The aerial view provided by Google Earth's satellite image is striking: a large, craggy, man-made end to the Musi river, South-West of the twin-cities. It's also surprising that the name pops up a fraction of a second before your computer screen names the nearby Osman Sagar. Surprising, since the Himayat Sagar is definitely the lesser of the two lakes that dominate this side of the city and supply potable water to thirsty Hyderabadis.
Together with Hussain Sagar
, the lake that's bang in between Hyderabad and Secunderabad, these two hold most of the visible water in this part of the world.
And if in the hot summer months, the visible aqua shrinks a tad, the serenity of the sorroundings is still strong enough to pull consistent contingents. Romeos with their Juliets hanging on tight. Parents with hungry, noisy kids, and their patience hanging on a thread. College kids pulling James Dean imitations, a prayer away from a crash-and-burn. And, of course, folks hunting for a decent plot of land to buy.
Half the fun is in getting there. In fact almost all of the fun is in getting there, because there's very little happening at Himayat Sagar itself.
It's a very pleasant drive once you get past Langar House. Turn left at the Sarvatra Park - as the signs say, this is the way to Chilkur
. Stop at the imposing Gun Park and look back for one of the best views of the Golconda Fort
before you drive on.
It's recommended that you drive, by the way, since public transport is not the most reliable in this outreach.
Several more kilometers gets you to the Kalimaatha Temple where the road forks. Left is the load less traveled - which eventually loops back to the Himayat Sagar - while straight takes you to the AP Police Academy. The last decent restaurant is at the start of the Police Academy. And yes, the last decent Petrol Station was way back at Langar House, so you'd better hope your fuel tank looks fuller than your wallet.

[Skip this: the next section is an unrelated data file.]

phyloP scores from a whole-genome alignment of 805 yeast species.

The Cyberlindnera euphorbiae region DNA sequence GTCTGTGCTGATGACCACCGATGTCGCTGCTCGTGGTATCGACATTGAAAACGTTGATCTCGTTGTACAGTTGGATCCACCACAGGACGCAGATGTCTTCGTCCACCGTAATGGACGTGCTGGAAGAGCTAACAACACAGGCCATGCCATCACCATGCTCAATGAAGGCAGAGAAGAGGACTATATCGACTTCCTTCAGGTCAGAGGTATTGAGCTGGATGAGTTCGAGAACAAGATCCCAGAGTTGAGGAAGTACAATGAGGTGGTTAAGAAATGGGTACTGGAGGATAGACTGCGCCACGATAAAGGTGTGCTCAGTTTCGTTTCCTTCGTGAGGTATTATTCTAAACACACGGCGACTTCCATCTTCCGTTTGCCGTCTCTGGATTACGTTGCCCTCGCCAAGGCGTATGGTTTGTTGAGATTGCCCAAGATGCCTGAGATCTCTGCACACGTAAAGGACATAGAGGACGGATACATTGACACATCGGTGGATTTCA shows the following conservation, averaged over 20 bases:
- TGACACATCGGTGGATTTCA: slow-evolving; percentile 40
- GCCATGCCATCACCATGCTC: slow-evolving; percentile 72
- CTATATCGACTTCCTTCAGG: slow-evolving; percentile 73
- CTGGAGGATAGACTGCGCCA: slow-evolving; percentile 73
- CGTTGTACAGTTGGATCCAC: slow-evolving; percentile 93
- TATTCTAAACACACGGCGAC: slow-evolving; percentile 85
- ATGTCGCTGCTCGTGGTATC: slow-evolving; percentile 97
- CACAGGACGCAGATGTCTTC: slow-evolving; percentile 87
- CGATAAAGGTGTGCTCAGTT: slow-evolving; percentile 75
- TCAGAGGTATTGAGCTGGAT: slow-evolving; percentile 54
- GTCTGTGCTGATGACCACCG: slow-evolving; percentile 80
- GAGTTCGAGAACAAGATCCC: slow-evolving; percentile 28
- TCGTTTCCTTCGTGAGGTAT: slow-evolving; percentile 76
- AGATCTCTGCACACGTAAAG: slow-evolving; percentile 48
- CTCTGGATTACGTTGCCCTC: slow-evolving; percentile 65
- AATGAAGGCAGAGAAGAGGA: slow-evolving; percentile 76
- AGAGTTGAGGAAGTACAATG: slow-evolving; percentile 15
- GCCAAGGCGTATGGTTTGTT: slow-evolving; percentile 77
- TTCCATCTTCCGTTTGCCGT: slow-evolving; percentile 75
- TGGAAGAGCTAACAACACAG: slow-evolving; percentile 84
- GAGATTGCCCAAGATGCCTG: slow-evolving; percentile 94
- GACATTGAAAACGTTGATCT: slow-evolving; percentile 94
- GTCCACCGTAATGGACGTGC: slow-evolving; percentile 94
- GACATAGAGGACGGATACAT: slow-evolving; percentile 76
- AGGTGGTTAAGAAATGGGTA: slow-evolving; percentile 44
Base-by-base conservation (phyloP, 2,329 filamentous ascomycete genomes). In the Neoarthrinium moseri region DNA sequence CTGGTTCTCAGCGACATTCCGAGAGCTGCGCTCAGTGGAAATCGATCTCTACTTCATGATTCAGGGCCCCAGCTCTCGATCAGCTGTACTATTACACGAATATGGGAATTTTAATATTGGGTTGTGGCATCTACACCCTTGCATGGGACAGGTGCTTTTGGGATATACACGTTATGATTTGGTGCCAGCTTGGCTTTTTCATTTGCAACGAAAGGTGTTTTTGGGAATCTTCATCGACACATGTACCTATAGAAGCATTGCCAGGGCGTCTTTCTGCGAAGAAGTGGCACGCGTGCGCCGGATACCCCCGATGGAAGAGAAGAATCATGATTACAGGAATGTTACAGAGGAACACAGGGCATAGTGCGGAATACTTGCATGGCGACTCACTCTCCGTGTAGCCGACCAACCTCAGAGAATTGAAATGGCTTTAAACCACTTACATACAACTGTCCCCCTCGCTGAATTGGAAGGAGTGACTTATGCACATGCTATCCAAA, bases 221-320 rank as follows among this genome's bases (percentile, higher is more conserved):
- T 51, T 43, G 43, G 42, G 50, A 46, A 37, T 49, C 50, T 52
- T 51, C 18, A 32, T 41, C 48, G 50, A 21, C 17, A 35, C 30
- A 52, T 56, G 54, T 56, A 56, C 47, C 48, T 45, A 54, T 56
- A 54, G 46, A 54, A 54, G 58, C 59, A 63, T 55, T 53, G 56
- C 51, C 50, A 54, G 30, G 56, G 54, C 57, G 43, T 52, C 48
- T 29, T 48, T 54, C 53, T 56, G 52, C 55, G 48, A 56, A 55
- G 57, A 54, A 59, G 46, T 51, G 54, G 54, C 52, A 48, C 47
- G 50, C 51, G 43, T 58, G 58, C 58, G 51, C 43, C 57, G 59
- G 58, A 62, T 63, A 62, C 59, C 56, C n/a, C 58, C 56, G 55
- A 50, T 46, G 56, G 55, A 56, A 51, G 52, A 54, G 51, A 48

Immediately after the Police Academy, turn left. And a few hundred meters later, you're at the Himayat Sagar.
There's a Government Guest House but you need permission to use it. Apart from this, there's nothing to do but "enjoy" as the locals put it. Enjoyment, in these parts, consists of parking on one of the several benches that line the promenade and prating till the jaws ache.
There's a sign at the dam that lists facts that can only be of interest to civil engineers or parents getting their own back at their kids: a 505 square mile catchment area, a 7.6 square mile reservoir area, a 7,400 foot long dam, and so on right down to the spellbinding fact that the dam is 111 feet above the foundation.
There's a park at the far end of the dam, complete with an extremely optimistic sign from the HMWSSB that demands 5 bucks for entrance and sternly reminds you that working hours are from 8AM to 5PM. If you're conscious on your civic responsibilities, you'll have to find some amiable fellow tourist willing to take your 5 bucks, since there's no one tending the park at any hour.
The lake's been known to play host to migrating ibises, flamingoes, and various storks and ducks. As you lean on the railing and watch the birds patiently wait for their food, you're well within your rights to feel envious. Not only are the birds enjoying sylvan surroundings that you can only dream about, they have a better chance of getting victuals than you have.
The Himayat Sagar is purely for true believers in Balzac's "I prefer thought to action, an idea to an event, reflection to activity."
If it's action you want, check out the Hussain Sagar.